Liver disease and regeneration
The Mission of the Program of liver disease and regeneration
The mission of the Program led by Valerie Gouon-Evans is to decipher the mechanisms that drive liver development and disease in order to ultimately discover new regenerative liver therapies. The Program at the CReM involves research scientists and physician scientists working together with clinicians from the Boston Medical Center (BMC) Section of Gastroenterology, the Boston University (BU) Amyloid Treatment and Research Program, and the BU/BMC Alpha-1 Center. The Program’s best known foci to date have been on the monogenetic chronic liver diseases associated with familial amyloidosis, alpha-1 antitrypsin deficiency, or hemochromatosis in addition to non-genetic related acute and chronic liver diseases, including cirrhosis.Liver transplantation is currently the only treatment for liver failure. Although 16,000 Americans are on the liver transplant waiting list, only 6,000 liver transplants are performed each year in the United States. To overcome the scarcity of liver donors, the Program is investigating two distinct strategies to better treat liver disease, potentially through inducing regeneration. The first strategy is to generate patient-specific hepatocyte-like cells from directed differentiation of patient-induced pluripotent stem cell (iPSC) for liver cell therapy; and the second strategy is to promote activation of liver progenitor cells to produce de novo hepatocytes to replenish the damaged liver.
Liver regeneration via iPSC-derived cell therapy
Scientists from the Program are currently modeling the above listed genetic liver diseases in vitro by directed differentiation of induced pluripotent stem cell lines from patients into hepatocyte-like cells. The mutated liver gene is typically corrected through gene editing technologies, such as CRISPR/Cas9, in order to produce patient-specific edited hepatocyte-like cells for personalized liver cell therapy.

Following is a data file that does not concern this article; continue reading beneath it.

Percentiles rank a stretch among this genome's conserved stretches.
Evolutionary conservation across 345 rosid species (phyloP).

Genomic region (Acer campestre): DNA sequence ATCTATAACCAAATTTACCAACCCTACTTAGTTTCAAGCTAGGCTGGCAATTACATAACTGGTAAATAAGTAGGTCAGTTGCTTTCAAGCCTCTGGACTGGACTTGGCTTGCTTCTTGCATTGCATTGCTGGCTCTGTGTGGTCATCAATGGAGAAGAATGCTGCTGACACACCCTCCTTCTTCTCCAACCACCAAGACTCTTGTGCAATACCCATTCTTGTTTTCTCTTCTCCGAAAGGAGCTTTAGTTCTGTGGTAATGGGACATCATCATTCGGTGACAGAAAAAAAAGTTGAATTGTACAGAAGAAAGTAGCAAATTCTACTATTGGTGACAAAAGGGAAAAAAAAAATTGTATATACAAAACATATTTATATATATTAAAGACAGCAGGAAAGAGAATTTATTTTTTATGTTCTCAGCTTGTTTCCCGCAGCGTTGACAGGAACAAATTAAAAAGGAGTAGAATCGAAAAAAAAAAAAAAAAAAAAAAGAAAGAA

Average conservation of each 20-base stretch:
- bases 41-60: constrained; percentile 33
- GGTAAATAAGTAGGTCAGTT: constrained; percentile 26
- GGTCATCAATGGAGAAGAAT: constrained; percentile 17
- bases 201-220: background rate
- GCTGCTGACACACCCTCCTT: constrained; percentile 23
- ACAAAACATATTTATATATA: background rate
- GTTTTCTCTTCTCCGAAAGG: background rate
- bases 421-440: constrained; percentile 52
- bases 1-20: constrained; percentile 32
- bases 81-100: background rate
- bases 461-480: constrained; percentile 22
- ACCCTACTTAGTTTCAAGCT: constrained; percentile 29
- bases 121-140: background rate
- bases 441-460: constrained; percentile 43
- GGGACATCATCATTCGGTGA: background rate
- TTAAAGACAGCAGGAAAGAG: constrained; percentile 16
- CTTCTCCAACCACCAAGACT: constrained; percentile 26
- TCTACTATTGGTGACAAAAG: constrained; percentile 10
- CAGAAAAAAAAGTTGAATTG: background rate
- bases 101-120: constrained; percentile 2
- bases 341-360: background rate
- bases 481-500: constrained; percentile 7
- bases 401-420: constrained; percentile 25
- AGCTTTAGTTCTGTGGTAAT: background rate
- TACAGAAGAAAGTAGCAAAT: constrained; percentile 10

Various mouse models mimicking acute and chronic human liver diseases are currently established to test and validate the usefulness of human iPSC-derived hepatocyte-like cells to treat acute and chronic liver disease and the genetic liver diseases with edited cells.
Liver regeneration via activation of liver progenitor cells (LPC)
Although the liver has a robust ability to self-regenerate through the proliferation of mature hepatocytes, in the case of acute or chronic liver injury, proliferation of mature cells can be exhausted. Liver repair in most acute and chronic liver diseases in human is thus associated with expansion of LPCs in a process termed ductular reaction that is thought to contribute to liver regeneration. Scientists from the Program are currently testing tools to activate LPCs to promote innate liver repair.
To read more about this Program, please click on the links for each of our labs, all located on a single floor of our 16,000 square ft CReM stem cell facility
BU Amyloid Treatment and Research Program
The Alpha-1 Center of BU/BMC